Many Christian churches use an Advent wreath to mark the four Sundays leading up to Christmas. Each week, another candle is lit, and some Advent wreaths include a fifth candle in the center, lighting the “Christ Candle” on Christmas Eve.
I grew up in a non-liturgical church. We didn’t celebrate the seasons of the church year – at least not the way our mainline sisters and brothers did. Sure, we had Easter and Christmas, but Lent and Advent? Pentecost? Ordinary time? I had no clue.
Coming into a congregation that observed these sacred seasons shifted my perspective. I grew to love the rhythm of the church year: the waiting, the working, the worship. So when, a few years ago, someone asked if we could do a “reverse Advent wreath” for Lent, I took it as an invitation.
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March 15, 2019
Last night, just as I was turning out the kitchen light, I heard a crashing thump. At first, I thought that Bruce had fallen while getting ready for bed. I called upstairs, “Are you all right?” “I’m fine, but the gutter isn’t,” he answered. I stepped outside and looked at the roof of our porch. A giant ice dam that had been melting over the past couple of days had fallen, and it had taken a four-foot length of rain gutter with it.
Years ago, I started calling this time of year The Season of Rotten Snow. Just as we are getting into the season of Lent, when we ask God to reveal to us the dark corners of our souls and the sin we hide there, a winter’s worth of snow is melting away. The pristine white landscapes of December are gone. Now there is only this gray, slushy mess, revealing all the trash and dirt that has accumulated over the winter.
The Season of Rotten Snow reminds us that we have work to do in our hearts. It’s time to clear out the anger and animosity, the complacency and self-centeredness, the resignation and hopelessness that have been building up in our souls. As melting snow reveals all the dirt of a winter, Lent reveals all the sin that we’ve let slide undetected into our lives.
And if we don’t want that sin to bring us to ruin, just as that ice dam brought the rain gutter to ruin, it’s time to acknowledge it for what it is: sin. It’s time to give it over to Christ, ask forgiveness, and be healed. May this Season of Rotten Snow reveal not only your sin to you, but Christ’s abundant, gracious, forgiving love. May you find healing in repentance, and peace in forgiveness, through Jesus Christ our Lord.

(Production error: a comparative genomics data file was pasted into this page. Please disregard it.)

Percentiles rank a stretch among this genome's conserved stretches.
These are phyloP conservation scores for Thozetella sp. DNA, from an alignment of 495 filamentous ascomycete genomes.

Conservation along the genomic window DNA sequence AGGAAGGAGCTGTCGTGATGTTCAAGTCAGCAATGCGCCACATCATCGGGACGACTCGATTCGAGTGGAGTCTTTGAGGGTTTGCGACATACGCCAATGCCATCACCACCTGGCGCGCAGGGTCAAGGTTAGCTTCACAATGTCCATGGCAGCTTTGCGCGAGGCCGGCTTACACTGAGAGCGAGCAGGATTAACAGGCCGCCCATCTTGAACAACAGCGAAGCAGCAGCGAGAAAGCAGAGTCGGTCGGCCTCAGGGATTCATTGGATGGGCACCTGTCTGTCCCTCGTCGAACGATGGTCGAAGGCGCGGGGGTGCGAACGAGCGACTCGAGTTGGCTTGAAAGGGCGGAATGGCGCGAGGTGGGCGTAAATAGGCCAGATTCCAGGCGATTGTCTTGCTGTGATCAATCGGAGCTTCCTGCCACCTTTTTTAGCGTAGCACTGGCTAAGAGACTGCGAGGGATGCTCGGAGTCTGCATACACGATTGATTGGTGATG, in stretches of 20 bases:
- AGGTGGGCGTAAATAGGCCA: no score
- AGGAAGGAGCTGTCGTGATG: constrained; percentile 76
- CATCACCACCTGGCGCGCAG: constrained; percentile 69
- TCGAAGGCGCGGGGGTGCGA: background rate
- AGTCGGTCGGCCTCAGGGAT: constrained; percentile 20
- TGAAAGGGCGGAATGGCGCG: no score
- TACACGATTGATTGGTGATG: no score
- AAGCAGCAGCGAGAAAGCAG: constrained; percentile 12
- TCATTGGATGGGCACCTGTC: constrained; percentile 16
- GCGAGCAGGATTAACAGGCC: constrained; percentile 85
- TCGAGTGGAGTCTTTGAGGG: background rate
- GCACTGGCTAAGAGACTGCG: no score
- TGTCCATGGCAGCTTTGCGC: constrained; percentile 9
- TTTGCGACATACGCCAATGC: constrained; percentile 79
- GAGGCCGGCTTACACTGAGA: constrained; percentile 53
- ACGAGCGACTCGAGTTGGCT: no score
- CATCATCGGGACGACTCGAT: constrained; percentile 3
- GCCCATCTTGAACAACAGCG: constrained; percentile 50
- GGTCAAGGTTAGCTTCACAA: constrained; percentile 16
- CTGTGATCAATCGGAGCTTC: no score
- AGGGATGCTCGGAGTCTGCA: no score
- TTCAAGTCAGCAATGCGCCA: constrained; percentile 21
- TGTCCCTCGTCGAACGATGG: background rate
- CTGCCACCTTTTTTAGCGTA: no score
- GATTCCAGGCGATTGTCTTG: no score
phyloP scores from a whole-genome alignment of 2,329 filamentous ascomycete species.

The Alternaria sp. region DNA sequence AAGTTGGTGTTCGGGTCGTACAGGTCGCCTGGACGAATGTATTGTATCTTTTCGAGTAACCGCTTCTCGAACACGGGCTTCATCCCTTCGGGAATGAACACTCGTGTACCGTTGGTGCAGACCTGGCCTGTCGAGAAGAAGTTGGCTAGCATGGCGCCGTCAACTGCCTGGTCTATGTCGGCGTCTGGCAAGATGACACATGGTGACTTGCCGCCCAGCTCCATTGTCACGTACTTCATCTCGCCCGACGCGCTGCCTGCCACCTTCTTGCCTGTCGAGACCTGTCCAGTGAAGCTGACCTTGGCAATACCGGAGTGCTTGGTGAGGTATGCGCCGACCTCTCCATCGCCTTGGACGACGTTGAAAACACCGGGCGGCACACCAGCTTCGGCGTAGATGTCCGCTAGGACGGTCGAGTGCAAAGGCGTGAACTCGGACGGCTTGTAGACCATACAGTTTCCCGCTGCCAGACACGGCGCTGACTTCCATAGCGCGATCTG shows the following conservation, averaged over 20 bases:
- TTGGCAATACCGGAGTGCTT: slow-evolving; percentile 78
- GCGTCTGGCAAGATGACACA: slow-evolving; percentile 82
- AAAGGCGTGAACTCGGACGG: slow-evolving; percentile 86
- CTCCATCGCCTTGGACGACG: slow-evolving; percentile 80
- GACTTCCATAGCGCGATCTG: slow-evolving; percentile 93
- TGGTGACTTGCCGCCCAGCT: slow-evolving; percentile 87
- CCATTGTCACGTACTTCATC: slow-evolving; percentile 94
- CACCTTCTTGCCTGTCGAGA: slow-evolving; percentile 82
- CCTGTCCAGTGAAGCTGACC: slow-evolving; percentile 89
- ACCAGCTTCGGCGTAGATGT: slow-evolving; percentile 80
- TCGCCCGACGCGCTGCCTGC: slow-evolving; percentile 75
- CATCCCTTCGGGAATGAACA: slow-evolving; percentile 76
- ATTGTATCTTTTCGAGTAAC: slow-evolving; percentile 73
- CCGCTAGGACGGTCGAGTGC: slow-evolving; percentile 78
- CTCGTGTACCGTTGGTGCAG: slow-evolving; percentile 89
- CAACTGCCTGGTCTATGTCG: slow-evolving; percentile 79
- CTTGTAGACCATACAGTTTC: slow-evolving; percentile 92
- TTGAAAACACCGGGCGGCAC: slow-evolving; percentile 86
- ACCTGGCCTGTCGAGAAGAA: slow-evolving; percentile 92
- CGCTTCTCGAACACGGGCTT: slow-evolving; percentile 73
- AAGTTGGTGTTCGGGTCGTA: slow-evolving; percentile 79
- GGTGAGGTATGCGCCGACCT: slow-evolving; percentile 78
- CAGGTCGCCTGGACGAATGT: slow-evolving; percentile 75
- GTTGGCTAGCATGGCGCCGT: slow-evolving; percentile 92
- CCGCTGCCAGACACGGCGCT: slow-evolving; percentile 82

March 3, 2019
This message is based on an outline provided by J.D. Walt for the Listen to Him Lenten study series.
A lot has happened since we left Jesus preaching on a level place last week. He has traveled all over Galilee, healing, casting out demons, preaching and teaching about the Kingdom of God – and it seems that everywhere he goes, the Pharisees are on his trail. They question him and challenge him. They invite him to dinner, and then criticize him to the other guests. Those Pharisees…
By the time we get from chapter six – where we left off last week – to today’s reading in chapter 9, Jesus has even raised a young girl from the dead. He has fed 5000 people and calmed a storm in the middle of the lake. He has sent out his apostles on their first mission trip, and explained that whoever wants to follow Jesus must deny themselves, take up their cross daily, and follow him. Those who want to save their life will lose it, and those who lose their life for his sake will save it.
And then he tells them something really amazing. Jesus says, “there are some standing here who will not taste death before they see the Kingdom of God.” (9:27) He isn’t predicting that some of the disciples will live until the second coming. He’s telling them about an event that is just around the corner. Continue reading →
February 1, 2015
The farmer from North Dakota shook his head as he looked out the bus window. “I don’t think I’ve ever seen so many rocks,” he said. We were in the middle of day three (or was it four?) of our pilgrimage to the Holy Land, and I realized that a farmer from North Dakota probably had a unique view of the landscape of Israel.
Rocks mean work. Rocks must be cleared before plowing and planting can happen. And the farmer was right: rocks were everywhere we looked. In the Parable of the Sower, Jesus talked about seed landing on rocky soil. Here was clear evidence that Jesus used common experience to get through to his listeners. They would have known exactly what he meant by “rocky soil.” Rocks dotted every green hillside, every lush valley. I don’t think I’ve ever seen so many rocks.
The season of Lent begins in a few short weeks. These 40 days of preparation for Easter have traditionally included the spiritual practices of prayer, fasting, and giving to the poor. We often describe the season of Lent as a journey toward the Cross, a path we follow to become more faithful disciples of Jesus Christ.
But that path can be a rocky one. The roads Jesus walked were not always smoothly paved. When we choose to follow Jesus, we accept the challenge of walking where we might not otherwise want to go. The season of Lent gives us an opportunity to examine our hearts, and to recommit ourselves to the Way of the Cross. This Way is often steep and difficult to follow. It may be littered with rocks that can trip us up if we aren’t careful. But Jesus leads us forward, giving us sure footing if we look to him.
Will you come join the journey this Lent, and learn what it means to be a disciple of Jesus Christ?
“Blessed is anyone who does not stumble on account of me.” – Matthew 11:6
You can find the original of this post on my church’s webpage under “From the Pastor’s Desk” for January 23, 2015 or click this link.